Svart

A portable digital multi-track recorder -- proto-pr0n
« Reply #20 on: November 29, 2006, 01:06:06 PM »
But in response to something you said in your last post, I would stay with flash ram for your storage.  Even computers are going to move to that and away from HDDs now.
Welcome to the GroupDIY leper colony! when something falls off, we just replace it with a tube!
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Rochey

A portable digital multi-track recorder -- proto-pr0n
« Reply #21 on: November 29, 2006, 02:43:17 PM »
how about using a sample rate converter?
Expat Audio Home: http://www.expataudio.com

Svart

A portable digital multi-track recorder -- proto-pr0n
« Reply #22 on: November 29, 2006, 03:19:04 PM »
the basis is similar I suppose but I don't intend to change the frequency, only lower the jitter of the clock to an acceptable level.
Welcome to the GroupDIY leper colony! when something falls off, we just replace it with a tube!
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Rochey

A portable digital multi-track recorder -- proto-pr0n
« Reply #23 on: November 29, 2006, 03:54:32 PM »
I was just pointing out that some people use an SRC to sync up signals from an external source to an internal clock, even if they are running at the same sample rate.
Expat Audio Home: http://www.expataudio.com

Svart

A portable digital multi-track recorder -- proto-pr0n
« Reply #24 on: November 29, 2006, 03:59:47 PM »
ah I see.  I am using an ADAT receiver ic that generates a master clock for the AD/DA ICs as well as the ADAT transmitter.  It generates that based on the word timing.

The problem is that the ADAT IC that generates this clock does so with a spec'd jitter of ~1.5ns of jitter and the AD/DA would prefer to see less than 100ps of jitter although it is supposed to be tolerant of high jitter.

I'd like to take that generated clock and "clean" it up, in other words, reduce the jitter to something more tolerable before sending it to the other ICs.
Welcome to the GroupDIY leper colony! when something falls off, we just replace it with a tube!
occupation: General Electron Mayhem

Alesis X2 information repository:
http://www.theopiumdenproductions.

jdbakker

A portable digital multi-track recorder -- proto-pr0n
« Reply #25 on: November 29, 2006, 07:50:50 PM »
Mohammed vs the mountain: you mention ADAT to AD/DA. The best possible jitter performance can be achieved by making the AD/DA the clock master, and ensuring that the AD/DA clock has low jitter (by using clocks like the Kwak clock or the Tent XO). All other factors being equal, oscillator jitter performance is determined by the Q of its resonant circuit (higher Q = less jitter), and a voltage controlled oscillator (required when the AD/DA has to lock to ADAT) will by definition need to have a lower Q than a fixed-frequency oscillator. So if you can get away with it, lock ADAT to AD/DA and not the other way around (prevention vs cure and all that). With a little care you can get <10ps jitter (and with lots of care, a PhD in RF design and a solid dose of OCD you might get <1ps).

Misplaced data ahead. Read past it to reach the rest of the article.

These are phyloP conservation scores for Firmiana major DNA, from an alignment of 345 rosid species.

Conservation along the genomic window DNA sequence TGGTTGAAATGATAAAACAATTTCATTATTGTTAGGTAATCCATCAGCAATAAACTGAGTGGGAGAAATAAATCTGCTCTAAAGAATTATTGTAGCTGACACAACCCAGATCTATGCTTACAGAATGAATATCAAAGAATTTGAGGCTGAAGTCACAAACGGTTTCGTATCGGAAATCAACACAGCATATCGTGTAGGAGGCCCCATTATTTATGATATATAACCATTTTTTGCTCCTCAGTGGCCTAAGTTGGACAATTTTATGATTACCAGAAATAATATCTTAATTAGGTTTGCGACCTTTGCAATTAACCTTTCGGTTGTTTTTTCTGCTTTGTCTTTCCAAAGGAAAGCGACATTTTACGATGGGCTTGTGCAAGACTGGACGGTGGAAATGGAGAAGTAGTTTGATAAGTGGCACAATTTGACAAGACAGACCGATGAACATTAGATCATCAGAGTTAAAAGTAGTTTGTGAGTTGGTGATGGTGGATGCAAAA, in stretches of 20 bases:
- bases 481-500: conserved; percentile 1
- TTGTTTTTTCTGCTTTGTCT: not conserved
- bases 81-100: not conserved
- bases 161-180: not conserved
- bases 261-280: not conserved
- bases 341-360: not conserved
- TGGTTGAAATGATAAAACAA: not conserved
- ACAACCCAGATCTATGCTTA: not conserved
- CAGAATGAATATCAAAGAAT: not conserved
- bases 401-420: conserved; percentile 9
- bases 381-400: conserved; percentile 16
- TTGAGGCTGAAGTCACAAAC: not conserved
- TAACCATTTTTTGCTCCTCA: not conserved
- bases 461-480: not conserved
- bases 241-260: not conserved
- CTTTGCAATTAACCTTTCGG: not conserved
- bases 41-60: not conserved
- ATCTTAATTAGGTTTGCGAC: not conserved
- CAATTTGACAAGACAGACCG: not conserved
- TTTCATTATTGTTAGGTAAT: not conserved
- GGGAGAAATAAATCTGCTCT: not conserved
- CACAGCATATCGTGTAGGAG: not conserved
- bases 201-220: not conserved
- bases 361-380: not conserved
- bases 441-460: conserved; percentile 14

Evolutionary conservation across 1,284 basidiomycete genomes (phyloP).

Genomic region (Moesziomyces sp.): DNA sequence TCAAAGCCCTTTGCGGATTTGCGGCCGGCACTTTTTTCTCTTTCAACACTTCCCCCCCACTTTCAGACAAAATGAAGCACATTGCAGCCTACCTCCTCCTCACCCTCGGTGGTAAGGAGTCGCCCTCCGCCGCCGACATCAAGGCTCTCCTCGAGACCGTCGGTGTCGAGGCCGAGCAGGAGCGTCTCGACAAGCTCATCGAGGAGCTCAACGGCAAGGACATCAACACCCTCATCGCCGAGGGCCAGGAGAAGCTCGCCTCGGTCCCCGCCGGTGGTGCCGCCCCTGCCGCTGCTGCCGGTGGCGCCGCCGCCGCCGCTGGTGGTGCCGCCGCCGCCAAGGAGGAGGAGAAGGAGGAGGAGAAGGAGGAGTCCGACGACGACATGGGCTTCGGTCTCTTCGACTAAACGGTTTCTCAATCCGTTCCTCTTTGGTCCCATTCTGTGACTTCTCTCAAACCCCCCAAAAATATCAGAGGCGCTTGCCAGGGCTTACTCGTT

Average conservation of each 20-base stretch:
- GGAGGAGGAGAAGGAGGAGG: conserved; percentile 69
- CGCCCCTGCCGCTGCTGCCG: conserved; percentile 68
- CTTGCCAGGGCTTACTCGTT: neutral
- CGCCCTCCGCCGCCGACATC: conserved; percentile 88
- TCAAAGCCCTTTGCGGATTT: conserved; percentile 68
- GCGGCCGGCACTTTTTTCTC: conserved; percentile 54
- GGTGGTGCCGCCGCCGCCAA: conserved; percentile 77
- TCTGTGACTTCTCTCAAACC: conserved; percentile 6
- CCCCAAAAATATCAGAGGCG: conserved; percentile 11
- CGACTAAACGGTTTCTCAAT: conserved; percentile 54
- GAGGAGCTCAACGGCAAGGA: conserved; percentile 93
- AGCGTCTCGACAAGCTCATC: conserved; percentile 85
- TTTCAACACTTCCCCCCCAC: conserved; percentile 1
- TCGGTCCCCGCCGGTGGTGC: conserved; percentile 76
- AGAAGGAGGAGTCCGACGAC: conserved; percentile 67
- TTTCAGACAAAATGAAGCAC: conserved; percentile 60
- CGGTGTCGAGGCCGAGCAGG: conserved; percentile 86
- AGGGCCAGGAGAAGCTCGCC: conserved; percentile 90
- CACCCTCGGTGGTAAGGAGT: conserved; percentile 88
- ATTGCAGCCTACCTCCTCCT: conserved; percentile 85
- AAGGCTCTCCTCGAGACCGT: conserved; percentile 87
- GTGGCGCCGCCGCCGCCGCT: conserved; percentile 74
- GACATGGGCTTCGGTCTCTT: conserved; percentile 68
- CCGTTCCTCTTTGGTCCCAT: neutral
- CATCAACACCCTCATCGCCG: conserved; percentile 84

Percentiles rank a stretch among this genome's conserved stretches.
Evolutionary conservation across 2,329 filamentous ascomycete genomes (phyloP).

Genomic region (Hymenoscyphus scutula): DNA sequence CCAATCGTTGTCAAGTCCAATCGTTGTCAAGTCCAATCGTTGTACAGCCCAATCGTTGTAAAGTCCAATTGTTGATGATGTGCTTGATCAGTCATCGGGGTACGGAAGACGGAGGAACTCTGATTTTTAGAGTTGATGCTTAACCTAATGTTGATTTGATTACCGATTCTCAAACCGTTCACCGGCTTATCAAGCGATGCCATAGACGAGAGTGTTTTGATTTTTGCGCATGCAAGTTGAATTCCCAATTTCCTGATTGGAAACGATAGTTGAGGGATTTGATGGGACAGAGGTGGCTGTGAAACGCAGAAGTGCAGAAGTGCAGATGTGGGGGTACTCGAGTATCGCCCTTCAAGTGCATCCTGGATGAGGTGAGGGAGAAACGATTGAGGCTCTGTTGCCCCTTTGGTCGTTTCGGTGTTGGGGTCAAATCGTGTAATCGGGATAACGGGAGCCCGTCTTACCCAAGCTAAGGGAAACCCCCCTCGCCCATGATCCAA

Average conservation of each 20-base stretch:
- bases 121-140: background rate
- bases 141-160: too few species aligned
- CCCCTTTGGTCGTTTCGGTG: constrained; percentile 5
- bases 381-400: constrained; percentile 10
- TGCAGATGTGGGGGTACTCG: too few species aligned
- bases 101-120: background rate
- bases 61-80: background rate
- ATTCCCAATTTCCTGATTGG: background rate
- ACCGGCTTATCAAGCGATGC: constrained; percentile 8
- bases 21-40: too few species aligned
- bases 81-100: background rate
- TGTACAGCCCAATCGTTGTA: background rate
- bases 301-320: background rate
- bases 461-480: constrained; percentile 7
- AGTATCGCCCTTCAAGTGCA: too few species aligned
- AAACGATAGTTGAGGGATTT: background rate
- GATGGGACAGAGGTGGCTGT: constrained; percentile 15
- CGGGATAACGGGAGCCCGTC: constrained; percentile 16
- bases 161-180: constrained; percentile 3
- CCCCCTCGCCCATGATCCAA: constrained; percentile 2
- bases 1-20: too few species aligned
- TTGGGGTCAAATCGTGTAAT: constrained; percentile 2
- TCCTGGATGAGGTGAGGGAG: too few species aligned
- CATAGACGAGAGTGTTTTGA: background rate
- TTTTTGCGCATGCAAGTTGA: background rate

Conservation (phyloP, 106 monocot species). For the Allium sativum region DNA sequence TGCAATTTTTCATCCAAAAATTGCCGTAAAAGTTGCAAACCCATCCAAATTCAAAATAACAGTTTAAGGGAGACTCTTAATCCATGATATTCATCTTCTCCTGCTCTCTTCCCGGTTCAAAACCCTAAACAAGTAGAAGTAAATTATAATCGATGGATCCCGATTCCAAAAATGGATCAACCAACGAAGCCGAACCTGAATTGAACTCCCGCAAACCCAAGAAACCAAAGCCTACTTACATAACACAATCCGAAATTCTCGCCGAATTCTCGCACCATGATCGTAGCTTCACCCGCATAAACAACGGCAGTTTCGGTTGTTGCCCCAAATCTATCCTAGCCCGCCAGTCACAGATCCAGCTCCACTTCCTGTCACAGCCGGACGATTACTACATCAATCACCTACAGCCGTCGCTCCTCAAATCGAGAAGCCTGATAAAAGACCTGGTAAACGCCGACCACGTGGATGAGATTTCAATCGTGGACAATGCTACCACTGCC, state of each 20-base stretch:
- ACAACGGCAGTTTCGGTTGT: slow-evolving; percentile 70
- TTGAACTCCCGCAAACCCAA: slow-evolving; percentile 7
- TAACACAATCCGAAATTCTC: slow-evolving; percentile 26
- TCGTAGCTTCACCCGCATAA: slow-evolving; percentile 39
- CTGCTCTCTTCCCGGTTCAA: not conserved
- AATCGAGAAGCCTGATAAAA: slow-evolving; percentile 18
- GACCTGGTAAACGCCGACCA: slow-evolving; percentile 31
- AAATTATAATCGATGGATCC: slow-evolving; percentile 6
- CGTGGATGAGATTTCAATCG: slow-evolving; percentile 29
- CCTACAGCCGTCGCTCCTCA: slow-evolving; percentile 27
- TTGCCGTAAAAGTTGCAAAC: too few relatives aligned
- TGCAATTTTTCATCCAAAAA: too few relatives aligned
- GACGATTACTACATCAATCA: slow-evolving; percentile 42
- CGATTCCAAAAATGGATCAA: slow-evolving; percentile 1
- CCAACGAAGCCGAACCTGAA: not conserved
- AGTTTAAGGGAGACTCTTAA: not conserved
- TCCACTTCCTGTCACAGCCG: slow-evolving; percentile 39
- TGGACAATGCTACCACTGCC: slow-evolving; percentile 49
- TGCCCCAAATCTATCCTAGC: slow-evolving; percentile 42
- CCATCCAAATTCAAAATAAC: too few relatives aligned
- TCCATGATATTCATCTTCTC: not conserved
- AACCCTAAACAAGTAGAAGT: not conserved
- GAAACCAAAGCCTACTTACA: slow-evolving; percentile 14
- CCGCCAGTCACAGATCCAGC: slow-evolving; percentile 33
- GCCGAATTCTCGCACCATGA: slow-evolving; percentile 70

If this isn't possible for technical or political reasons, Rochey is right that an Asynchronous Sample Rate Converter (ASRC) is a good way to go. Don't get too hung up on the sample-rate conversion; ASRCs are being used for jitter rejection in lots of high-end equipment nowadays. Think about it: to convert from rate x to rate y, an ASRC needs to know the ratio x/y between its input and output clocks. Very roughly speaking, it uses a digital PLL to lock to the incoming signal. Because the bandwidth of this PLL is relatively narrow, its jitter rejection performance can be very good. For more info, see page 34 and onward of the TI SRC4392 datasheet (particularly figure 73 showing the jitter filter performance), or AN270 from Cirrus Logic, showing how SRCs can help you keep separate clock domains. The downside is that, due to DPLL noise and the like, a very small bit of the phase noise will get 'mixed into' the post-SRC signal (but still less than what you'd see when the ADAT were to directly clock a DAC).

If you must use an external sync, word clock over BNC can have better jitter performance than a regenerated ADAT clock. However, I know of no existing ASRC that will lock to a word clock (as opposed to bit clock), so you'll need to roll your own PLL.

Me, I'm planning to use a mix of an ASRC (likely the SRC4392 if I can manage the 0.5mm pin pitch, or else the CS8421) and a hand-rolled PLL. For the PLL I think I'll use a low noise high frequency crystal clock driving an Analog Devices Direct Digital Synthesis (DDS) chip, with an AVR microcontroller providing the frequency/phase detection and correction. A free-running crystal oscillator will drift less than a PPM per minute, which is easily tracked with the DDS. If and when I ever get this working, I'll post a comparison of jitter rejection between the ASRC and the DDS PLL.

Plenty to do,

JDB.
[EDIT: Yet Another Typo]

jdbakker

A portable digital multi-track recorder -- proto-pr0n
« Reply #26 on: November 29, 2006, 08:59:39 PM »
Project update: still working on the HDD interface. I've spent the last two weeks trying very hard to stick to easily solderable parts (ie pin pitch >= 0.8mm). Trouble is that most high-density logic devices come in small pitch packages, and using 0.8mm pitch programmable logic would mean wiring up between 8 and 10 CPLD chips and a dozen buffers, and that was just too Seventies for me (not to mention the timing nightmare involved in getting the state machines in 10 CPLDs running in lock-step). So now I've caved, and I've switched the design over to a Xilinx XC2C256 CPLD in a 0.5mm pitch 100-TQFP package. I'm still very wary of soldering those buggers, so I'm working on a header board with that chip only (plus decoupling caps etc), so that when I butcher the soldering job for one of those I don't have to scrap the entire Hard Disk Recorder board.

For a plan B I've ordered an XESS XSA-200 FPGA board, a huge chunk of programmable logic on a standalone proto board. It consumes a bit more power than I'd like (we're still talking just a few hundred mA @ 3.3V), but it's guaranteed to be large enough to hold my design and then some. And at $89 it's as cheap as building one yourself, even if your design/soldering time is free.